8:32am PT by Jackie Strause
Kenan Thompson Touches on "Woke" Times at 'SNL,' Shares Hopes for NBC Sitcom
Kenan Thompson touched on "woke" culture in comedy during a visit to the 2019 New Yorker Festival on Sunday.
During a wide-ranging 90-minute chat with The New Yorker's Vinson Cunningham, the veteran Saturday Night Live star brought up the recent casting controversy with Shane Gillis, who was fired for using racial and homophobic slurs on a podcast shortly after his announcement as a season 45 new castmember, alongside Chloe Fineman and Bowen Yang.
The NBC show’s longest-tenured castmember, who joined SNL 17 seasons ago, acknowledged on Sunday how much the climate of the show has changed since the early 2000s. "Especially during these woke times," said Thompson, referencing the post-Trump era. "It's very touchy out there. We had a recent example with a hiring situation this year. You have to be very responsible with what you're doing. It's interesting to see things like that happen. Whatever side of the argument you are on, I don’t think any of us who work there go out with the intent to offend or hurt anyone’s feelings. Matching with that ideology, that’s the brand they want to keep alive."
Though SNL didn't outright address the incident when the show returned for the season 45 premiere in late September, Thompson had previously told THR about the incident being turned into social commentary: "They put their stamp on there — which everyone would have assumed about SNL anyway — that we don’t tolerate abuse or disrespect of anyone, racial or otherwise. It’s just not conducive to a comedy show."
As for the now-two new castmembers, Thompson praised both Fineman and Yang (who was first a contributing writer) for their seamless transitions and standout work so far. "The writing staff is representing a lot of different areas of our culture," he said when shouting out Yang as the only Asian-American full-time castmember. The new faces were announced along with the news that Leslie Jones would not be returning. Thompson spoke about how sad he was to see his friend go, while also urging black families to think about sending their children to SNL training stomping grounds like the improv schools Groundlings or Second City. “The closest experience to doing SNL is in these improv houses, and the numbers are not like that,” he said of the lack of black women.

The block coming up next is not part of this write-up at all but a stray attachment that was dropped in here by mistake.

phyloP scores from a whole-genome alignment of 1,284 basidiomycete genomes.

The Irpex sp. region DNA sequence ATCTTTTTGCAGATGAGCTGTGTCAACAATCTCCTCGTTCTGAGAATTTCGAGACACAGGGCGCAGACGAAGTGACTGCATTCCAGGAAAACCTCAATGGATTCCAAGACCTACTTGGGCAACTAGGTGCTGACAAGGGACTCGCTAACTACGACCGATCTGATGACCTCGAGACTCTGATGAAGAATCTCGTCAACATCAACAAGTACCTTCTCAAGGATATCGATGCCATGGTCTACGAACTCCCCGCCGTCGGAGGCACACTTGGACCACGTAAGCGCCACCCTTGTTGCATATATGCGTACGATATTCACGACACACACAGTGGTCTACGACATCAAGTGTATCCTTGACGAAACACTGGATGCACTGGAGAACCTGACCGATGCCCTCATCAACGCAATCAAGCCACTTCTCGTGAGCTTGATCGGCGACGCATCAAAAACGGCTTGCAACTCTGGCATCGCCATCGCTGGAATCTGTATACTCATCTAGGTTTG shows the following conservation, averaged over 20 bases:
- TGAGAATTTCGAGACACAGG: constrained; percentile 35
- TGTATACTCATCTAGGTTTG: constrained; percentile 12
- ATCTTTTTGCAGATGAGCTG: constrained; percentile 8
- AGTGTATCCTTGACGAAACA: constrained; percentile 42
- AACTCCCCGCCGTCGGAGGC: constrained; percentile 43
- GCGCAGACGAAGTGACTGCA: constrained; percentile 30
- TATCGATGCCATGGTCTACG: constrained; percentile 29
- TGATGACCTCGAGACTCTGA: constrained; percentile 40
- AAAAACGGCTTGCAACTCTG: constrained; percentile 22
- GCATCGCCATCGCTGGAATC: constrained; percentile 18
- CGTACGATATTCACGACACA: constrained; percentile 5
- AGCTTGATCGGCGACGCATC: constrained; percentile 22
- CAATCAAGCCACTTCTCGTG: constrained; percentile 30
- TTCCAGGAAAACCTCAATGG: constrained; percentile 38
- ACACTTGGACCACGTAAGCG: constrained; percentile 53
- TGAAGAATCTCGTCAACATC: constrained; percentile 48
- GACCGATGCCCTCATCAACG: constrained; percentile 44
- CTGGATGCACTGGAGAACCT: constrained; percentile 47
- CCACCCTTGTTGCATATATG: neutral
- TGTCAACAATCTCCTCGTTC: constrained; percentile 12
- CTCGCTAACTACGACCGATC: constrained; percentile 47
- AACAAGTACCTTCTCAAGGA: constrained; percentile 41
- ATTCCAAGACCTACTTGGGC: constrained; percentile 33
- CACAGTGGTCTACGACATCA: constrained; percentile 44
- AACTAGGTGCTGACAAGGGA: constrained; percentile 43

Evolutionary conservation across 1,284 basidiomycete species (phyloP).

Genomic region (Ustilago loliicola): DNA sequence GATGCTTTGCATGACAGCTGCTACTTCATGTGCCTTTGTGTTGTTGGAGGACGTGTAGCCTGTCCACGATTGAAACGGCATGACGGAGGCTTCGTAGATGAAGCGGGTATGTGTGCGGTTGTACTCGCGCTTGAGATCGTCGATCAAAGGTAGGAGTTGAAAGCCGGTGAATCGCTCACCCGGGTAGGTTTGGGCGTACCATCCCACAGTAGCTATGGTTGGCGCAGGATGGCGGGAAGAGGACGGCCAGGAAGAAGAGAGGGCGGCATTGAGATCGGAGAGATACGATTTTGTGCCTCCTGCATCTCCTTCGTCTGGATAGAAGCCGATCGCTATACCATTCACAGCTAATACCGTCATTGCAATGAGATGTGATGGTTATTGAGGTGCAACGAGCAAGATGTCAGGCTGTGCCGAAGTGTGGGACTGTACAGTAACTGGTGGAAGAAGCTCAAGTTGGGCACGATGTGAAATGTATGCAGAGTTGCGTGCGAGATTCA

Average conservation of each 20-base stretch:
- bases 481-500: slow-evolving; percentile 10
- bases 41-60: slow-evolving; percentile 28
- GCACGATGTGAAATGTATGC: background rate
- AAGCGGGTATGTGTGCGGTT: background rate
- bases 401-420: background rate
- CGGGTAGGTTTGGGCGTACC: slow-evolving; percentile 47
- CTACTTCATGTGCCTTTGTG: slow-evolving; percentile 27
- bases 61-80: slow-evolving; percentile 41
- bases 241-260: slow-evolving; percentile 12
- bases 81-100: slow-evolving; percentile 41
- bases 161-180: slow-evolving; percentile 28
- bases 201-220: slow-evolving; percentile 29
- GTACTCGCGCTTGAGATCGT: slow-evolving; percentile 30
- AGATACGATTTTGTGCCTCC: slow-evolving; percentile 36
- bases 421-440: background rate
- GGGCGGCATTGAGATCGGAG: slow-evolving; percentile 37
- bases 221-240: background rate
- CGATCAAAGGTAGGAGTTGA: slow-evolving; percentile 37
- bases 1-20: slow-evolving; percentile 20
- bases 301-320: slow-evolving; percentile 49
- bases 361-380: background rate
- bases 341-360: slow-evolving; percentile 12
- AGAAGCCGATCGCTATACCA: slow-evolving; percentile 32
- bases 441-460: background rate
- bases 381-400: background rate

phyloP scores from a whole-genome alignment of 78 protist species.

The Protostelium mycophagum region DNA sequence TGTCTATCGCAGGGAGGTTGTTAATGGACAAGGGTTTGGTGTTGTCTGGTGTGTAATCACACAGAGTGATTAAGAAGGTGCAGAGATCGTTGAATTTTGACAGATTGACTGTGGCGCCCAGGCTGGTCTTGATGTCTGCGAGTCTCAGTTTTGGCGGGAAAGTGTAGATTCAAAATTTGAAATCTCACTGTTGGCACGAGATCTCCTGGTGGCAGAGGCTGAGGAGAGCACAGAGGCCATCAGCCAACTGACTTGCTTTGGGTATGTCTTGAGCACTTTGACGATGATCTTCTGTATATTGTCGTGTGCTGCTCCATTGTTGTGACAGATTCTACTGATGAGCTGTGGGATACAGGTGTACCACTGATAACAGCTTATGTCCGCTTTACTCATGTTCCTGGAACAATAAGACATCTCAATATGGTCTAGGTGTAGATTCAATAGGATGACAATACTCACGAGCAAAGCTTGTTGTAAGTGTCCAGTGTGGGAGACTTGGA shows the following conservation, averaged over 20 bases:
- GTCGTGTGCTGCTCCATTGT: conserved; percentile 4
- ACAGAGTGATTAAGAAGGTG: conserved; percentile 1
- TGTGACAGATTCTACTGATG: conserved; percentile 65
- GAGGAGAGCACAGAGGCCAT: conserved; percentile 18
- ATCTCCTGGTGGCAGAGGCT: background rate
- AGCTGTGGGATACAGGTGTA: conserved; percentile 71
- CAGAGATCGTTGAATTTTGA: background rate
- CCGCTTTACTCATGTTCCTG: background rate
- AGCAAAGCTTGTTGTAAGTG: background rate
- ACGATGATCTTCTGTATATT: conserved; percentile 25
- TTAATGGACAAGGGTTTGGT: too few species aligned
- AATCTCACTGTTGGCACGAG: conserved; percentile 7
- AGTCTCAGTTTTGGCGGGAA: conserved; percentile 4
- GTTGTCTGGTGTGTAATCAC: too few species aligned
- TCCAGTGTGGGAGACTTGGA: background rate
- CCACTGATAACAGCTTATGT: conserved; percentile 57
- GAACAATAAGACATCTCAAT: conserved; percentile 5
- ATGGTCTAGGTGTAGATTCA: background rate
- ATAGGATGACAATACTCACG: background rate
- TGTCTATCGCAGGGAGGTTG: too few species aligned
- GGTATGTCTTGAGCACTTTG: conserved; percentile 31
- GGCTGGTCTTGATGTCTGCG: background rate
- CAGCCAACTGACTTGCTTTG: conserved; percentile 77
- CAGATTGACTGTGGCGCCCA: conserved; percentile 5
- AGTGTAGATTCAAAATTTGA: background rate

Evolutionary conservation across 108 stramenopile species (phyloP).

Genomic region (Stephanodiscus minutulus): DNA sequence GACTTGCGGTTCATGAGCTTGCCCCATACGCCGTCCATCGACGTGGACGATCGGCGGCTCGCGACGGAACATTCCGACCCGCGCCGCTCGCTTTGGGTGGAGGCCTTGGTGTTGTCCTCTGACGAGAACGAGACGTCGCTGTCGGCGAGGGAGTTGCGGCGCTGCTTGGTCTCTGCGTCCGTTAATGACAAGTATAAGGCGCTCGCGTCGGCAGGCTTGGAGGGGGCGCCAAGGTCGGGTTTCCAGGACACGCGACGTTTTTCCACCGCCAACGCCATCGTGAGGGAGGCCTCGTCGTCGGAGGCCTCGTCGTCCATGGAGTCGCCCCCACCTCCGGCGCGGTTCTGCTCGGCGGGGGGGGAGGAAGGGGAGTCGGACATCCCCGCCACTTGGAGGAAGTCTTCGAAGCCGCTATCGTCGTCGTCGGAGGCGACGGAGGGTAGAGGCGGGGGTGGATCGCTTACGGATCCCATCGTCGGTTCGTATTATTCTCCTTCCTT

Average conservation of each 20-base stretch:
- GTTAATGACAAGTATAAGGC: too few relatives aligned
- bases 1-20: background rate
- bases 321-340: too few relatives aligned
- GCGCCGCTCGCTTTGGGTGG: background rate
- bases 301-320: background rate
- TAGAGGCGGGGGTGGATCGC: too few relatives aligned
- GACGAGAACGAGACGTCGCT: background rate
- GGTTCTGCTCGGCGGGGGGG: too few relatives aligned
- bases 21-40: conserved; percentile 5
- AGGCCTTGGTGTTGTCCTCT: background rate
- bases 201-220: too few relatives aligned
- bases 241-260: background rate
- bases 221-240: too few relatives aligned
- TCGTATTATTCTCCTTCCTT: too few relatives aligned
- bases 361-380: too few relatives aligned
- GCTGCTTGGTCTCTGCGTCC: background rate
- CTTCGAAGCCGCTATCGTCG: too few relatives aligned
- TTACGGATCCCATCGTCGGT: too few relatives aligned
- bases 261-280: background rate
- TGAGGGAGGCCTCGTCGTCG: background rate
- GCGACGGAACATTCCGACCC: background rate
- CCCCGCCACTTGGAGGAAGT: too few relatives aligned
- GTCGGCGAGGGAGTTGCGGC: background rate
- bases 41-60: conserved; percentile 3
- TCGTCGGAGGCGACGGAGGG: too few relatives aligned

Most of Sunday's chat focused on Thompson's tenure at SNL. The castmember shared his all-time favorite hosts (Dave Chappelle and Tom Hanks), revealed who wasn't "super happy" about being impersonated (Steve Harvey) and the last sketch idea he had that got cut (a Masked Singer bit where he played R. Kelly dressed as a hamburger).
He also reflected on the hard-hitting news of Bill Cosby after idolizing the comedian for his younger life. Cosby, who was his first-ever impression on SNL during a bit with Maya Rudolph, also exposed more of his "real nature" to Thompson when they finally met while working together in the 2014 film Fat Albert. "I got a peek behind the curtain of, 'Oh this is not just Mr. Clean or whatever,'" said Thompson. "I had never even heard him curse. Just hearing him talk casually was shocking to me. And then it all blew up after that. Fat Albert was good for the kids, and you can watch it still if people can put that aside." Similar to impersonating O.J. Simpson, Thompson said he has no issue doing Cosby because his job is to "hold a mirror up to life."
In addition to continuing on SNL, Thompson is working on a forthcoming sitcom for NBC, The Kenan Show, which he said was the result of pitching the network his own show ideas for years. Thompson said he starts shooting the show summer 2020 and that it will premiere "whenever it premieres," noting that it's up to NBC. He noted that the schedule should only overlap with SNL at the tail end of the season.
The single-camera comedy, exec produced by SNL boss Lorne Michaels, was ordered to series in May and stars Thompson as a newly widowed dad who is determined to be everything for his kids, while begrudgingly letting his persistent father-in-law (Andy Garcia) become more involved in their lives.
"I would love for it to have an awesome run where it makes its way into the households of everybody," he said of his hopes of the show reaching multiple generations. "Bunch of seasons; primetime," he added. "Any time you get a platform like that, I'm sure there will be some episodes that can really make an impact."